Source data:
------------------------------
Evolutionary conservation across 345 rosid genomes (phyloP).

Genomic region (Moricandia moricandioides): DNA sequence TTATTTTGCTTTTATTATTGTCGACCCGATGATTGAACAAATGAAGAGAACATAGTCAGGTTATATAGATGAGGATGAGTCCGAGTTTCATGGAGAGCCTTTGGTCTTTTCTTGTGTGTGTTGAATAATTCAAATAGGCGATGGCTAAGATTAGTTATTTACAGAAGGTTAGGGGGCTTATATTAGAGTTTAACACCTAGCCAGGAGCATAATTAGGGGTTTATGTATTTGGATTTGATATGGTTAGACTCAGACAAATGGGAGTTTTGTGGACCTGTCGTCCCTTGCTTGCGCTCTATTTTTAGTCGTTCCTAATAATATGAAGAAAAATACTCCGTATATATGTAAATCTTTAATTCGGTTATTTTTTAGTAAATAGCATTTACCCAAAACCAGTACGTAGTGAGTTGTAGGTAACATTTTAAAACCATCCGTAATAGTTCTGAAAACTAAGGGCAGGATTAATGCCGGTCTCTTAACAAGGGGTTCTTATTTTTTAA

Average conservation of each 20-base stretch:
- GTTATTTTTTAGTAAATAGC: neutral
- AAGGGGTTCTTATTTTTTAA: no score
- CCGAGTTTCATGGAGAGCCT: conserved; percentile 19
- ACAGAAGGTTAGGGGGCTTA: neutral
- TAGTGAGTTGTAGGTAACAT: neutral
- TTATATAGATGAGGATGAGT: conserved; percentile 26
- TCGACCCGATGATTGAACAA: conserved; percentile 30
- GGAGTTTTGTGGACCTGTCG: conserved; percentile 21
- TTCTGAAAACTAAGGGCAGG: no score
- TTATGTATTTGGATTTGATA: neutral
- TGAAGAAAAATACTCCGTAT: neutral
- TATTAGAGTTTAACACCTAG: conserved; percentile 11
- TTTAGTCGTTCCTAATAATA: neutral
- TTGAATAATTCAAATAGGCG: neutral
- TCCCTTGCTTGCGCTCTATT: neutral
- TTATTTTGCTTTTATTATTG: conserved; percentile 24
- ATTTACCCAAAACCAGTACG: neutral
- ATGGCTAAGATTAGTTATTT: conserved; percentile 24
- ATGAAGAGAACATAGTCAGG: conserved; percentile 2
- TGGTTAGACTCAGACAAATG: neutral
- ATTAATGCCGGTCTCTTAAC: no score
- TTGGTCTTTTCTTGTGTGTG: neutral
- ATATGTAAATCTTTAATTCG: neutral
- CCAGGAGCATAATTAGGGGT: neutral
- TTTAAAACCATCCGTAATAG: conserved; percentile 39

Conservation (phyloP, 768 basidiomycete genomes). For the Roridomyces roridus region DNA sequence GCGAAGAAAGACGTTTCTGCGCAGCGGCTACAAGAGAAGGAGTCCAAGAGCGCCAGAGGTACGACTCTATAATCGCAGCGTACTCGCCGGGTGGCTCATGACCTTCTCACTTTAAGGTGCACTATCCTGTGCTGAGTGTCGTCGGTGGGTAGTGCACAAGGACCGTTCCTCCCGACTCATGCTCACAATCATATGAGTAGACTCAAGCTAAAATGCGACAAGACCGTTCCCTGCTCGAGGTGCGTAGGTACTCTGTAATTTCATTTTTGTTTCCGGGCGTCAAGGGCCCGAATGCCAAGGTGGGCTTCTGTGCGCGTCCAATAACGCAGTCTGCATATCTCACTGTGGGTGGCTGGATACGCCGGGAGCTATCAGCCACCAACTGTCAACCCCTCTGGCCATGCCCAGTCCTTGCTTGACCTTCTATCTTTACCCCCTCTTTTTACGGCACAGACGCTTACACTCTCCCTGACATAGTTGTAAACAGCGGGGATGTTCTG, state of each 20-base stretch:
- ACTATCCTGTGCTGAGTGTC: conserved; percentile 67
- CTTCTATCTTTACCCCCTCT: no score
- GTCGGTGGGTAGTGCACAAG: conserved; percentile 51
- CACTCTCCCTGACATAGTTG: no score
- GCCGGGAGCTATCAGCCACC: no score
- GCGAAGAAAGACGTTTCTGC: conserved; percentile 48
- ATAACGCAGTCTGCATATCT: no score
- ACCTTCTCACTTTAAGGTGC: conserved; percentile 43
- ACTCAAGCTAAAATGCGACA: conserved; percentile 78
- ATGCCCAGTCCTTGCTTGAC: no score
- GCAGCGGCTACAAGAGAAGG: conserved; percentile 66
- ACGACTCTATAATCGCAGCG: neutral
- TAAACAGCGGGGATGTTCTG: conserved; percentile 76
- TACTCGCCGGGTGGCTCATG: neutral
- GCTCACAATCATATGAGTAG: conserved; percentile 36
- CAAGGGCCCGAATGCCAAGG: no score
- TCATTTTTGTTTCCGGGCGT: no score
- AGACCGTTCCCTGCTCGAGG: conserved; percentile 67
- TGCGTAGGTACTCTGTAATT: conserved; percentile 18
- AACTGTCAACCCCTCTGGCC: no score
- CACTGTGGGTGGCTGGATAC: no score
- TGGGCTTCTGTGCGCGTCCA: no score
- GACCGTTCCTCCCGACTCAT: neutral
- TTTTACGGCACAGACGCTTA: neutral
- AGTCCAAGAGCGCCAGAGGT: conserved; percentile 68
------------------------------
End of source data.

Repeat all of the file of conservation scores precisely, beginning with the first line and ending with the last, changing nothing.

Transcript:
Evolutionary conservation across 345 rosid genomes (phyloP).

Genomic region (Moricandia moricandioides): DNA sequence TTATTTTGCTTTTATTATTGTCGACCCGATGATTGAACAAATGAAGAGAACATAGTCAGGTTATATAGATGAGGATGAGTCCGAGTTTCATGGAGAGCCTTTGGTCTTTTCTTGTGTGTGTTGAATAATTCAAATAGGCGATGGCTAAGATTAGTTATTTACAGAAGGTTAGGGGGCTTATATTAGAGTTTAACACCTAGCCAGGAGCATAATTAGGGGTTTATGTATTTGGATTTGATATGGTTAGACTCAGACAAATGGGAGTTTTGTGGACCTGTCGTCCCTTGCTTGCGCTCTATTTTTAGTCGTTCCTAATAATATGAAGAAAAATACTCCGTATATATGTAAATCTTTAATTCGGTTATTTTTTAGTAAATAGCATTTACCCAAAACCAGTACGTAGTGAGTTGTAGGTAACATTTTAAAACCATCCGTAATAGTTCTGAAAACTAAGGGCAGGATTAATGCCGGTCTCTTAACAAGGGGTTCTTATTTTTTAA

Average conservation of each 20-base stretch:
- GTTATTTTTTAGTAAATAGC: neutral
- AAGGGGTTCTTATTTTTTAA: no score
- CCGAGTTTCATGGAGAGCCT: conserved; percentile 19
- ACAGAAGGTTAGGGGGCTTA: neutral
- TAGTGAGTTGTAGGTAACAT: neutral
- TTATATAGATGAGGATGAGT: conserved; percentile 26
- TCGACCCGATGATTGAACAA: conserved; percentile 30
- GGAGTTTTGTGGACCTGTCG: conserved; percentile 21
- TTCTGAAAACTAAGGGCAGG: no score
- TTATGTATTTGGATTTGATA: neutral
- TGAAGAAAAATACTCCGTAT: neutral
- TATTAGAGTTTAACACCTAG: conserved; percentile 11
- TTTAGTCGTTCCTAATAATA: neutral
- TTGAATAATTCAAATAGGCG: neutral
- TCCCTTGCTTGCGCTCTATT: neutral
- TTATTTTGCTTTTATTATTG: conserved; percentile 24
- ATTTACCCAAAACCAGTACG: neutral
- ATGGCTAAGATTAGTTATTT: conserved; percentile 24
- ATGAAGAGAACATAGTCAGG: conserved; percentile 2
- TGGTTAGACTCAGACAAATG: neutral
- ATTAATGCCGGTCTCTTAAC: no score
- TTGGTCTTTTCTTGTGTGTG: neutral
- ATATGTAAATCTTTAATTCG: neutral
- CCAGGAGCATAATTAGGGGT: neutral
- TTTAAAACCATCCGTAATAG: conserved; percentile 39

Conservation (phyloP, 768 basidiomycete genomes). For the Roridomyces roridus region DNA sequence GCGAAGAAAGACGTTTCTGCGCAGCGGCTACAAGAGAAGGAGTCCAAGAGCGCCAGAGGTACGACTCTATAATCGCAGCGTACTCGCCGGGTGGCTCATGACCTTCTCACTTTAAGGTGCACTATCCTGTGCTGAGTGTCGTCGGTGGGTAGTGCACAAGGACCGTTCCTCCCGACTCATGCTCACAATCATATGAGTAGACTCAAGCTAAAATGCGACAAGACCGTTCCCTGCTCGAGGTGCGTAGGTACTCTGTAATTTCATTTTTGTTTCCGGGCGTCAAGGGCCCGAATGCCAAGGTGGGCTTCTGTGCGCGTCCAATAACGCAGTCTGCATATCTCACTGTGGGTGGCTGGATACGCCGGGAGCTATCAGCCACCAACTGTCAACCCCTCTGGCCATGCCCAGTCCTTGCTTGACCTTCTATCTTTACCCCCTCTTTTTACGGCACAGACGCTTACACTCTCCCTGACATAGTTGTAAACAGCGGGGATGTTCTG, state of each 20-base stretch:
- ACTATCCTGTGCTGAGTGTC: conserved; percentile 67
- CTTCTATCTTTACCCCCTCT: no score
- GTCGGTGGGTAGTGCACAAG: conserved; percentile 51
- CACTCTCCCTGACATAGTTG: no score
- GCCGGGAGCTATCAGCCACC: no score
- GCGAAGAAAGACGTTTCTGC: conserved; percentile 48
- ATAACGCAGTCTGCATATCT: no score
- ACCTTCTCACTTTAAGGTGC: conserved; percentile 43
- ACTCAAGCTAAAATGCGACA: conserved; percentile 78
- ATGCCCAGTCCTTGCTTGAC: no score
- GCAGCGGCTACAAGAGAAGG: conserved; percentile 66
- ACGACTCTATAATCGCAGCG: neutral
- TAAACAGCGGGGATGTTCTG: conserved; percentile 76
- TACTCGCCGGGTGGCTCATG: neutral
- GCTCACAATCATATGAGTAG: conserved; percentile 36
- CAAGGGCCCGAATGCCAAGG: no score
- TCATTTTTGTTTCCGGGCGT: no score
- AGACCGTTCCCTGCTCGAGG: conserved; percentile 67
- TGCGTAGGTACTCTGTAATT: conserved; percentile 18
- AACTGTCAACCCCTCTGGCC: no score
- CACTGTGGGTGGCTGGATAC: no score
- TGGGCTTCTGTGCGCGTCCA: no score
- GACCGTTCCTCCCGACTCAT: neutral
- TTTTACGGCACAGACGCTTA: neutral
- AGTCCAAGAGCGCCAGAGGT: conserved; percentile 68